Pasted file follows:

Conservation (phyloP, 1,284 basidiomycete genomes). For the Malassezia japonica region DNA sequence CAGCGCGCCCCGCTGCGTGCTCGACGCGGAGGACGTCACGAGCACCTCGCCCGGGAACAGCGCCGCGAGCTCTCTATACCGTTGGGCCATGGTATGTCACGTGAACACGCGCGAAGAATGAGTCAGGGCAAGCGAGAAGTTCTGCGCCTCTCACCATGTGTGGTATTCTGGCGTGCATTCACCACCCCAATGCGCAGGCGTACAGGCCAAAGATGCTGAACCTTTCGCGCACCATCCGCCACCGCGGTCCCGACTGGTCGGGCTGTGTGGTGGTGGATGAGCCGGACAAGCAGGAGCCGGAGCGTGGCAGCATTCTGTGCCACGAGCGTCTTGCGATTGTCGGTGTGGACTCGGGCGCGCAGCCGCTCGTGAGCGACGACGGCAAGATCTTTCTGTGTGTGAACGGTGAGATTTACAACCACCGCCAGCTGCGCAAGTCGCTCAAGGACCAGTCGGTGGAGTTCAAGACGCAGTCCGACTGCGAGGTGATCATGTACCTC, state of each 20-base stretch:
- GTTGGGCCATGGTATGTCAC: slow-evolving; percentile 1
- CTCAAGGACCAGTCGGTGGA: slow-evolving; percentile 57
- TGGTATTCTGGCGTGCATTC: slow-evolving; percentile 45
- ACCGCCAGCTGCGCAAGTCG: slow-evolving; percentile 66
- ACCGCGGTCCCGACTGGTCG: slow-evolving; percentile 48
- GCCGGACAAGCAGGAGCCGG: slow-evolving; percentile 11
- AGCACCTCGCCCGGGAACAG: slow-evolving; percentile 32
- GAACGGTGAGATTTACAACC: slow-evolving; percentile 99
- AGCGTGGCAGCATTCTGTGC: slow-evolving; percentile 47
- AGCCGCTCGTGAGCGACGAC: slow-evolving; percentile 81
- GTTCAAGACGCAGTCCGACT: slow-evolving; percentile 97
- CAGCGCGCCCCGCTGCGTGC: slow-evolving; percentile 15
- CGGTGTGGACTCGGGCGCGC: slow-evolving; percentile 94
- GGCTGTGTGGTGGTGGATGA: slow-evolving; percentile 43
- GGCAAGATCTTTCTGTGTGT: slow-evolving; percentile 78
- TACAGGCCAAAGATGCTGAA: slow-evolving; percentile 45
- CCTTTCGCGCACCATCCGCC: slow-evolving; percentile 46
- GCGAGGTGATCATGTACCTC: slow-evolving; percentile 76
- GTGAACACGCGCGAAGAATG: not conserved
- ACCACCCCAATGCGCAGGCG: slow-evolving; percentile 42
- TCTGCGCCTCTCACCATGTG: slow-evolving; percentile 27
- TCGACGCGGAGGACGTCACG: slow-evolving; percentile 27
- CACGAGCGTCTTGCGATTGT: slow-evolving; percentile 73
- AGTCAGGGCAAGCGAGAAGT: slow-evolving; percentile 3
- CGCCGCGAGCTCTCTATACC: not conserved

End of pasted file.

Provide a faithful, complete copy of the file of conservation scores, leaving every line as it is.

Conservation (phyloP, 1,284 basidiomycete genomes). For the Malassezia japonica region DNA sequence CAGCGCGCCCCGCTGCGTGCTCGACGCGGAGGACGTCACGAGCACCTCGCCCGGGAACAGCGCCGCGAGCTCTCTATACCGTTGGGCCATGGTATGTCACGTGAACACGCGCGAAGAATGAGTCAGGGCAAGCGAGAAGTTCTGCGCCTCTCACCATGTGTGGTATTCTGGCGTGCATTCACCACCCCAATGCGCAGGCGTACAGGCCAAAGATGCTGAACCTTTCGCGCACCATCCGCCACCGCGGTCCCGACTGGTCGGGCTGTGTGGTGGTGGATGAGCCGGACAAGCAGGAGCCGGAGCGTGGCAGCATTCTGTGCCACGAGCGTCTTGCGATTGTCGGTGTGGACTCGGGCGCGCAGCCGCTCGTGAGCGACGACGGCAAGATCTTTCTGTGTGTGAACGGTGAGATTTACAACCACCGCCAGCTGCGCAAGTCGCTCAAGGACCAGTCGGTGGAGTTCAAGACGCAGTCCGACTGCGAGGTGATCATGTACCTC, state of each 20-base stretch:
- GTTGGGCCATGGTATGTCAC: slow-evolving; percentile 1
- CTCAAGGACCAGTCGGTGGA: slow-evolving; percentile 57
- TGGTATTCTGGCGTGCATTC: slow-evolving; percentile 45
- ACCGCCAGCTGCGCAAGTCG: slow-evolving; percentile 66
- ACCGCGGTCCCGACTGGTCG: slow-evolving; percentile 48
- GCCGGACAAGCAGGAGCCGG: slow-evolving; percentile 11
- AGCACCTCGCCCGGGAACAG: slow-evolving; percentile 32
- GAACGGTGAGATTTACAACC: slow-evolving; percentile 99
- AGCGTGGCAGCATTCTGTGC: slow-evolving; percentile 47
- AGCCGCTCGTGAGCGACGAC: slow-evolving; percentile 81
- GTTCAAGACGCAGTCCGACT: slow-evolving; percentile 97
- CAGCGCGCCCCGCTGCGTGC: slow-evolving; percentile 15
- CGGTGTGGACTCGGGCGCGC: slow-evolving; percentile 94
- GGCTGTGTGGTGGTGGATGA: slow-evolving; percentile 43
- GGCAAGATCTTTCTGTGTGT: slow-evolving; percentile 78
- TACAGGCCAAAGATGCTGAA: slow-evolving; percentile 45
- CCTTTCGCGCACCATCCGCC: slow-evolving; percentile 46
- GCGAGGTGATCATGTACCTC: slow-evolving; percentile 76
- GTGAACACGCGCGAAGAATG: not conserved
- ACCACCCCAATGCGCAGGCG: slow-evolving; percentile 42
- TCTGCGCCTCTCACCATGTG: slow-evolving; percentile 27
- TCGACGCGGAGGACGTCACG: slow-evolving; percentile 27
- CACGAGCGTCTTGCGATTGT: slow-evolving; percentile 73
- AGTCAGGGCAAGCGAGAAGT: slow-evolving; percentile 3
- CGCCGCGAGCTCTCTATACC: not conserved